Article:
Dynasty politics and political gridlock

Similar to other prominent parties in South Asia, the two major political parties in Bangladesh — AL and BNP — follow a dynastic leadership structure. The decision-making and leadership selection remain mostly ‘family affairs‘ rather than practising internal democracy. The current Prime Minister and President of Awami League (AL), Sheikh Hasina Wazed, is the daughter of Bangladesh’s founding father, Bangabandhu Sheikh Mujibur Rahman, who was assassinated in August 1975. There are many speculations but no apparent plan to groom her successor.

Leading the Bangladesh Nationalist Party (BNP) is Tarique Rahman, the Acting Chairperson and son of the ailing former Prime Minister and Chairperson of the BNP, Begum Khaeda Zia and the late former army chief and President Ziaur Rahman, who was assassinated in 1981. Tarique Rahman has been in exile since 2008, and he has been convicted in numerous corruption cases, and the 2004 assassination attempt against Sheikh Hasina while the BNP was in power. According to a leaked US Embassy cable from 2008, Tarique is a “notorious and widely feared … symbol of kleptocratic government” who frequently demanded bribes in return for procurement decisions and political appointments and his leadership is deemed one of the weak points of the BNP.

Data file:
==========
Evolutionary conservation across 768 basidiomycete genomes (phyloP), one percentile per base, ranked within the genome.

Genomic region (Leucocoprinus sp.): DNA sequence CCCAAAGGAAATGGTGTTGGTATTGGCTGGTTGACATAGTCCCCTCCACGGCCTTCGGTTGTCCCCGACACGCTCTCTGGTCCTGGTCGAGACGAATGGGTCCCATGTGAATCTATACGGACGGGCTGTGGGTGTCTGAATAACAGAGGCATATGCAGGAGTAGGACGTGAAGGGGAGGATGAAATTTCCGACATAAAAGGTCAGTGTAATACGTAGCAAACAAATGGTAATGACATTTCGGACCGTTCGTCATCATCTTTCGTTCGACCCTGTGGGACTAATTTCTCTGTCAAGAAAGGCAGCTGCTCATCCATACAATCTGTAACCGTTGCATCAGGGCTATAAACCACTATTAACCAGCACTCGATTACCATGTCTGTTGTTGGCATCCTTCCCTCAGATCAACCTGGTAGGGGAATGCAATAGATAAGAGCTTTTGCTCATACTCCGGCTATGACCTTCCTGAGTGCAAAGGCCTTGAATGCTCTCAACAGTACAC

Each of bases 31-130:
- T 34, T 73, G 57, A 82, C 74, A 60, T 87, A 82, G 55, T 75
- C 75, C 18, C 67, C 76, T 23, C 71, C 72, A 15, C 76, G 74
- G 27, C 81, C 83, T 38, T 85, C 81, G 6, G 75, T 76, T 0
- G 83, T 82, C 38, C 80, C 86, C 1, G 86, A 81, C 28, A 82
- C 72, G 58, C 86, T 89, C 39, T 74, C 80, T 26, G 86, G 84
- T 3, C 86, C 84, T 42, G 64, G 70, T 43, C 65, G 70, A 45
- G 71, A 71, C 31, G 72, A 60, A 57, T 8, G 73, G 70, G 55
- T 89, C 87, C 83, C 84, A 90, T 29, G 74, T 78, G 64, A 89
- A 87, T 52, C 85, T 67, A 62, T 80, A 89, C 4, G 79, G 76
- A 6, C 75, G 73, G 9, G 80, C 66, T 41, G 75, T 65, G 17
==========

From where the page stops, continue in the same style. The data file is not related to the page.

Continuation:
The current parliamentary system, adopted in 1991, followed a period of military rule in Bangladesh from 1975–1990. To negate the power abuse by the ruling party, an interim caretaker government system was established, involving a non-partisan, technocratic administration overseeing the elections. Between 1991–2008, four elections were conducted under this system, with power alternating between the two major parties, the Bangladesh Nationalist Party (BNP) and the Awami League (AL).